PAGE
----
Assuming the target to be reasonable, the next question is: What are our prospects of hitting it? Without wishing to crystal gaze, and without wishing to dodge the fact that this is likely to be—in Lord Bridgeman's and the Duke of Wellington's phrase—a "close run thing", I would assure your Lordships that the Government are confident that this target is attainable. However, whether it is in fact attained or not—and at this stage that is as speculative as next week's Ascot's results—I can assure your Lordships of two things. First, if we do not reach that target it will not be through lack of trying. My noble friend has already outlined in considerable detail the vigorous and imaginative steps which my right honourable friend is taking to get the recruits we need. These steps extend, as my noble friend has shown, far beyond what the noble Lord, Lord Nathan, in what I thought was the only slightly unfair passage of his very constructive and objective speech, termed "sales promotion techniques."

Second, if in the course of the coming months it becomes clear that we are not going to reach our target, the Government are not going to sit idly by. Various other possibilities, to which my noble friend alluded, are open to us, and I can assure noble Lords that they are already being looked at very thoroughly. The possibilities, of course, include the reintroduction of some form of compulsory service, but that is by no means the only possibility. Neither the Government nor, I am sure, most people in the country, wish lightly to discard the very great advantages which flow from a purely Regular Army, every member of which, officer or man, has joined as an act of conscious and deliberate choice.

That said, I shall try to answer some, but not at this hour all, of the suggestions made in this debate on manpower. First of all, may I say how wholeheartedly I agree, like other noble Lords, with what the noble Lord, Lord Nathan (and I think I got his words right), said: "The best ambassador for getting recruits is a satisfied soldier already in the Forces". I am sorry that he is not here, but the moral of that was vigorously (I think that could be the adverb) rubbed home by my noble friend Lord Ailsa, and some of the incidents with which he regaled your Lordships are precisely the sort of thing which my right honourable friend is determined to see stamped out.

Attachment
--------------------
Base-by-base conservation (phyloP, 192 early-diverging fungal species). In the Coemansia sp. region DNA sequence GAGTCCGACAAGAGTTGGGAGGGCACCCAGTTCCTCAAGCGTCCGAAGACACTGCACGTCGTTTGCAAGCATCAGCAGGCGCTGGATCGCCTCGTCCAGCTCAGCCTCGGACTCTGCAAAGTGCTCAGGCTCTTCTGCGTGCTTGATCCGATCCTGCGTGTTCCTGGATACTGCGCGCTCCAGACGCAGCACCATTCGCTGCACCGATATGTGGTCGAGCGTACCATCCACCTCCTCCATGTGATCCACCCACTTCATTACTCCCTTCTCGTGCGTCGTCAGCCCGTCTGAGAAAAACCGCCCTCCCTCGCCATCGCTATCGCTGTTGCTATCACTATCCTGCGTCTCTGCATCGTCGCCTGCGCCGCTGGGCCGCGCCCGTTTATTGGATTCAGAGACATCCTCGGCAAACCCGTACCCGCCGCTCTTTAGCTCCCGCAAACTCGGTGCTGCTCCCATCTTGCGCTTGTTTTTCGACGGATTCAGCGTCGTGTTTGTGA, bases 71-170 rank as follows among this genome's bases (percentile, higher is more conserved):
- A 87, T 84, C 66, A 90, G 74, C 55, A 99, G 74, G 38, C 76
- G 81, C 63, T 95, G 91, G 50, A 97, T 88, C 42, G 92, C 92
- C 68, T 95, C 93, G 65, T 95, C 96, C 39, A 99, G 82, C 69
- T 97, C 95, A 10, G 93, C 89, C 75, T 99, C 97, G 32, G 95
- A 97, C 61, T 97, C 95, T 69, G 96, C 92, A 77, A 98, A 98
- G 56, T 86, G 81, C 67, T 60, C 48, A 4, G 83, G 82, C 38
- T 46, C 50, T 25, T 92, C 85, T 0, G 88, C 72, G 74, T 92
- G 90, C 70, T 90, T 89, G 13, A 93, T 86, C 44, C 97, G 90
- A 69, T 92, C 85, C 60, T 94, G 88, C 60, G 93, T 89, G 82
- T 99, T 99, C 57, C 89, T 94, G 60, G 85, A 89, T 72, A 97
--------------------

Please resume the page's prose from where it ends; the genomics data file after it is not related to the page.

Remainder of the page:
My noble friend Lord Goschen suggested that we should look at the possibility of introducing shorter-term engagements. I am sure that my right honourable friend will be glad to note that suggestion, since he is himself considering this possibility at the present time. My noble friend also referred to an incident where a young man anxious to go to Mons had to sit round waiting for six months. I should like to look at that, if I may, and write to him about what, on the face of it, seems quite unnecessary delay.

My noble friend Lord Courtown referred to the need for greater decentralisation in our recruiting methods. Parenthetically, may I say that I think he carried many noble Lords with him—he certainly carried me—in his plea for administrative flexibility and a sensible interpretation by everyone concerned of general administrative instructions. So far as the decentralisation of recruiting is concerned, especially of financial powers, my information is that the Army see an advantage in having recruiting funds controlled at Command or District level. However, I am assured that if a local recruiting officer requires funds for a particular scheme and if that scheme is judged to be worth while—Commands are very receptive to sensible, schemes at this moment—then he will get those funds. As regards instructions in local advertisements to apply to the War Office, my present information is that this applies only to officers and not to other ranks. But I will also look into this point.